This topic contains 2 replies, has 2 voices, and was last updated by  CDH JS 1 year, 3 months ago.

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  • #44713

    CDH JS
    Registered On: June 3, 2016
    Topics: 100
    Replies: 568

    It is likely that by the time this message reaches those I entrust it to I will no longer recall writing it. There is a subtle irony in an historian being convicted under an obscure historical law that most thought no longer existed. Sedition; even the word seems foreign to our modern vocabulary but nevertheless that was the charge that saw me here awaiting my Correction.

    Section 124B of the National Correctional Code proved to be my undoing by defining the content of my Subsequent Report to Executive as seditious words. I thus found myself summarily convicted for “…writing, uttering and publishing seditious words with the intention of causing public disorder”. My penalty of course is Grade A Thought Correction. Sentence will be carried out on the morrow.

    My two week mission to investigate the notion of free choice for attire, specifically based on Breeding Class, was nothing like I had envisioned. The transit to and from the relevant time period early in the 21st century was achieved with little difficulty. My research efforts before the mission proved effective and initially my Pattern S tunic didn’t seem to stand out. Unfortunately, as part of my mission was to identify the colour enhancements employed by Class A Breeders, referred to as females in that period, I had not adorned myself with such enhancements and thus soon began attracting curious looks from other citizens.

    One intriguing aspect of the society of that age was the fact that there was a significant range of attire worn by citizens of all classes. There were some standards which appeared to be based on occupation, as it is in our time, but outside those parameters the variation was staggering. Climate regulation had obviously not yet been developed so many variations were to counter or benefit from climatic exposure though again, there was no standardisation. Citizens were responsible for the selection and acquisition of their own attire and I was able to establish that ‘fashion’ wasn’t a specific authority but in fact emotive pressure from those responsible for production of attire. There was even divisive competitiveness among such attire producers and much effort was expended to entice citizens to barter for the acquisition of attire from specific manufacturing sources.

    Within all that, it was still blatantly apparent that citizens selected and acquired different attire based purely on whether they were defined female or male; the concept of ‘gender’. Remember, these designations are close to but not identical with Breeding Class (BC) A and BC-B citizens. Identifying BC-C citizens was difficult as they wore the attire from either of the female or male designations. In addition to the fact that citizens wore different attire seemingly dictated by ‘fashion’, they also seemed to have multiple variants. Indeed, from observation over a number of days, many females wore different attire combinations each day unless it was occupation-based.

    The public education system was quite primitive, relying as it did on printed notifications upon buildings and in paper-based products referred to as magazines. There were also visual displays that frequently intervened in entertainment applications on personal devices and public view screens. Many of these printed and visual notifications promoted various features of the attire options and seemed aimed at enticing citizens to acquire specific products. It was through such notifications that I gathered my first intelligence on the colour enhancements employed by females.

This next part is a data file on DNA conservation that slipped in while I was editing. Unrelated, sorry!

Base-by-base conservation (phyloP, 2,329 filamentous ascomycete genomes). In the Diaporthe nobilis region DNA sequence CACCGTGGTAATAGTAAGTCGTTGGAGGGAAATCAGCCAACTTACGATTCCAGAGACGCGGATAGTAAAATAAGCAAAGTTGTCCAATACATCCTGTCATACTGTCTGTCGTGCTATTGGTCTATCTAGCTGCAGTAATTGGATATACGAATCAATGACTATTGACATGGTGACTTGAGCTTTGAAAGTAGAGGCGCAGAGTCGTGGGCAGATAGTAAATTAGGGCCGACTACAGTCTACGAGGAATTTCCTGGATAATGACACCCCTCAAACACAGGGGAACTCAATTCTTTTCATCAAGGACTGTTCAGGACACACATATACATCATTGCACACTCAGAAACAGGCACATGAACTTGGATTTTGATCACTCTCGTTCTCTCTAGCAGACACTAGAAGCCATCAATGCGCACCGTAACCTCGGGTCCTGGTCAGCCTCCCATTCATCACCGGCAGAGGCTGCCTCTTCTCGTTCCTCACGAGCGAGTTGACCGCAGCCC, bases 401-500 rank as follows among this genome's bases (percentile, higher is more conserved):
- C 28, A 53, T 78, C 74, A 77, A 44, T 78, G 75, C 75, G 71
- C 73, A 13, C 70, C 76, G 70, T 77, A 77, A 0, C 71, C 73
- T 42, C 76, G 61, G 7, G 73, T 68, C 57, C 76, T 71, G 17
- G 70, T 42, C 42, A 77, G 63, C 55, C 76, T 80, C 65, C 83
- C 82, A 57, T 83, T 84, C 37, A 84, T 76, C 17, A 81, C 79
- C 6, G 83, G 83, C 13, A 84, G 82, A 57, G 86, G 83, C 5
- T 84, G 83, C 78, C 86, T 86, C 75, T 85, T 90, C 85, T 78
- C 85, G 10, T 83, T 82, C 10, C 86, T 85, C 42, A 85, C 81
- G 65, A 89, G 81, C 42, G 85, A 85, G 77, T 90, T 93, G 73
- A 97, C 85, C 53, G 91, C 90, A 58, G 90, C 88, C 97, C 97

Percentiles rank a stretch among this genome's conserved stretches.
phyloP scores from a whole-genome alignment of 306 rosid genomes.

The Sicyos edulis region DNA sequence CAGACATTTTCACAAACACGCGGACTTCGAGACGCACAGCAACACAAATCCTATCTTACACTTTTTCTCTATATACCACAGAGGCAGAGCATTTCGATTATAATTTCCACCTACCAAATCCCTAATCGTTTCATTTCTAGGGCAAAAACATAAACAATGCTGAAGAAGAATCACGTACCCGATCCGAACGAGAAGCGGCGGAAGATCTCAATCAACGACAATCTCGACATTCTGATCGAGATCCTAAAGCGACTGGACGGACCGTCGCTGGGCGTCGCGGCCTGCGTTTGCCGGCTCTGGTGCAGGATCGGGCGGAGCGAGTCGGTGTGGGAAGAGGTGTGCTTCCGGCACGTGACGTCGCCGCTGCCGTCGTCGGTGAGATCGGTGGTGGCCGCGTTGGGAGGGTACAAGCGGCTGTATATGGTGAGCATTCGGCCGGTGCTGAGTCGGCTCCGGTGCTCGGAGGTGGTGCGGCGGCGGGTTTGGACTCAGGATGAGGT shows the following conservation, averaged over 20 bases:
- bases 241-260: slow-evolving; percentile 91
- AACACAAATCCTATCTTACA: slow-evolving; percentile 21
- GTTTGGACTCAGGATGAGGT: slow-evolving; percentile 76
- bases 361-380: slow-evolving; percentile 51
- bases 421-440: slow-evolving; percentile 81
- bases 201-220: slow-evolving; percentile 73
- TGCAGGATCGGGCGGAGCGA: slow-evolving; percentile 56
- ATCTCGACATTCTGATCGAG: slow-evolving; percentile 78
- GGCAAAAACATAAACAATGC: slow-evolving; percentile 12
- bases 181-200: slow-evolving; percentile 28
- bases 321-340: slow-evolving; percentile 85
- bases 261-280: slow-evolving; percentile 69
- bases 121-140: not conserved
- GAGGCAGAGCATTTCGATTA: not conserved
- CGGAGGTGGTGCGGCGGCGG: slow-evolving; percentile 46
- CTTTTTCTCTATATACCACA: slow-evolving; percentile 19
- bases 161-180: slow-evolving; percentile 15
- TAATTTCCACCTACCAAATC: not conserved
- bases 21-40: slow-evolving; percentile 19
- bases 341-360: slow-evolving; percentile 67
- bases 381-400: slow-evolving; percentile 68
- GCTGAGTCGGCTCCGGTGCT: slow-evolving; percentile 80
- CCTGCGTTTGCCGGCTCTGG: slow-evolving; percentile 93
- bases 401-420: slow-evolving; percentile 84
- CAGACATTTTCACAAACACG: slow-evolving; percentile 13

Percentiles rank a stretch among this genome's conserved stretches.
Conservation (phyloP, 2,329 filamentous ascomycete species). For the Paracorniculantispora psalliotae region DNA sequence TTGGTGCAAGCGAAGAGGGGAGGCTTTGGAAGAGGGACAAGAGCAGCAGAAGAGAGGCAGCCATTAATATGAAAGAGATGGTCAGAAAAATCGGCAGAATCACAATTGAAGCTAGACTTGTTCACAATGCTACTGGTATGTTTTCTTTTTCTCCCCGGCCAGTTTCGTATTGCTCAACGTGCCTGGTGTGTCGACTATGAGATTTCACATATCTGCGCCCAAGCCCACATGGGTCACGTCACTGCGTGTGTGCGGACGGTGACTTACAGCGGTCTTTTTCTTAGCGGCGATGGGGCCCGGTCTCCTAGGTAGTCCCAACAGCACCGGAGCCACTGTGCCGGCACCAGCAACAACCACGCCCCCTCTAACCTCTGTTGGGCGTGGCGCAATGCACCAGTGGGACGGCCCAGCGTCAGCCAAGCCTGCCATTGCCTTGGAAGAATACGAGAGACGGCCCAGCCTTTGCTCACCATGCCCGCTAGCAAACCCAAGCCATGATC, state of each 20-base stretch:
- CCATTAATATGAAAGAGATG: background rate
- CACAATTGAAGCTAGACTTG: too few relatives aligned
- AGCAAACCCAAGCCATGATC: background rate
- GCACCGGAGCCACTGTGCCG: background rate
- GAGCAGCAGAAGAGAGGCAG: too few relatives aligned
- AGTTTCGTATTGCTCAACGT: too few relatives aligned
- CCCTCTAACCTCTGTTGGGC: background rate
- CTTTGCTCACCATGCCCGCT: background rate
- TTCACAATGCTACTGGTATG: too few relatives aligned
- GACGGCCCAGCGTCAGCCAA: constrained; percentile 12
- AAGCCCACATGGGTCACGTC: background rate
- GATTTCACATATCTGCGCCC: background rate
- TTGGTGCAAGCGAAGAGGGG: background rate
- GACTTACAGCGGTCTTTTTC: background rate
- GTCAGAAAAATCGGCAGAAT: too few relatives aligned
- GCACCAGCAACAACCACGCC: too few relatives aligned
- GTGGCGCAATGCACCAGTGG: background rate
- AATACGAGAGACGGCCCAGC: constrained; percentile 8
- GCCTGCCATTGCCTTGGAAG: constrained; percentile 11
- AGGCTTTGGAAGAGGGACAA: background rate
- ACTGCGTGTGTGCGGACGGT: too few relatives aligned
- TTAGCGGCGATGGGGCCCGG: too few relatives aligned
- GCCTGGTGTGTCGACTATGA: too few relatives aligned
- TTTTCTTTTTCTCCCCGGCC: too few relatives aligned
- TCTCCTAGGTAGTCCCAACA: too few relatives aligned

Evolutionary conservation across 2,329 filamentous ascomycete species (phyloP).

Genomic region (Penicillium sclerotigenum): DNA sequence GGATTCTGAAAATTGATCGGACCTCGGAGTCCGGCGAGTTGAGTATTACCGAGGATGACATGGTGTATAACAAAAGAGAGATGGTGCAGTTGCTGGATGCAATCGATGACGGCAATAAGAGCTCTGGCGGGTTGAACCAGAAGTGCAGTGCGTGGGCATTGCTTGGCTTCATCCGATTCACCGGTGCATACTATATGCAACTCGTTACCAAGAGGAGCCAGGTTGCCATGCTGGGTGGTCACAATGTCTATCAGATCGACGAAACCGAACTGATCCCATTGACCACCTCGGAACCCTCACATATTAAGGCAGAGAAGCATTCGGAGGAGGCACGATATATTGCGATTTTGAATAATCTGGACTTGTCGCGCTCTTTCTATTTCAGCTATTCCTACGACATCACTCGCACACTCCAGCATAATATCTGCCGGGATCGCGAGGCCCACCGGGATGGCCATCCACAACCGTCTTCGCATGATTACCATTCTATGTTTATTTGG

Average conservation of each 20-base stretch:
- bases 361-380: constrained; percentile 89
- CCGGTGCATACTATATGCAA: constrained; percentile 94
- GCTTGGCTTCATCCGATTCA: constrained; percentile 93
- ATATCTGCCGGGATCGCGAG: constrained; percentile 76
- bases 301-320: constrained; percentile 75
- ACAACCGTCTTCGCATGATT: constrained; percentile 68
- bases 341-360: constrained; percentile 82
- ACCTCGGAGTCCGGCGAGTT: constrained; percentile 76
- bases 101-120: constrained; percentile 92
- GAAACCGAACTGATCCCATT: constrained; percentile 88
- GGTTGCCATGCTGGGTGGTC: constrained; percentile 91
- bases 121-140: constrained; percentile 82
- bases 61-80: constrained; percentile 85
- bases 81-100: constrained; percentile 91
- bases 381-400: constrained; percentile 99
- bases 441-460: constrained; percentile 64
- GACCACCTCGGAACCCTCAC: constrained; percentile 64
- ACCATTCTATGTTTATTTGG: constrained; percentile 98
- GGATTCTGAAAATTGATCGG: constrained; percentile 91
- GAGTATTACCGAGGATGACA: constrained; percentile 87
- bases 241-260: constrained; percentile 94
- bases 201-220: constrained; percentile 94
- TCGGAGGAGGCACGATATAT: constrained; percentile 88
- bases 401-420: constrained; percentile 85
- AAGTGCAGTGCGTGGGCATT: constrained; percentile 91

The products used for this purpose were generally referred to as cosmetics. They included liquids, creams and powders that were applied topically, mostly to the face. There were also artificial scents of a range far greater than the Designated Scents of our period. These scents were applied liberally in many cases and appeared to be mostly for the purpose of attracting the attention of opposite gender citizens. I was shocked to realise that I found many of these scents most agreeable.

    Cosmetics also included topical paint for application to finger and toenails. These too had significant variations, both in colour and texture. These paints were, however, mostly used by females. There was significant effort made by citizens, particularly females, to achieve ascetic combinations of attire and cosmetics, success in which generated a heightened sense of wellbeing. Males, however, rarely appeared to be enhanced by cosmetics, although some public entertainment males viewed on the public screens and in the magazines, did appear to have been so enhanced. I was pleased to discover that within some of the significant commerce emporiums, often called malls, there were individual services that not only purveyed cosmetics but also assisted citizens with advice and application of the products.

    My mission required that I try to understand all aspects of attire and appearance in this time period so I approached one of these cosmetics services to seek the relevant information and assistance. Because of my unfamiliarity with the terminology and language of the era I believe there was some confusion when I asked to be instructed in the topical application of cosmetic products in order to simulate the appearance of a female. That was no doubt compounded when I asked that such application complement my Pattern S tunic.

    My selection of this service proved to be fortuitous and over the next two hours I was able to engage in significant data collection. The initial confusion about my language was dismissed by way of stating that I was “obviously from the country’ and thus not used to the ways of the city. When I was asked my name I almost replied with my nominal designation but quickly cut myself short so “Alph..” was all I said before I cut myself off. She thus assumed that “Alf” was my “name”. My ‘beautician’, an unheard of occupation in my time, was called Veronica.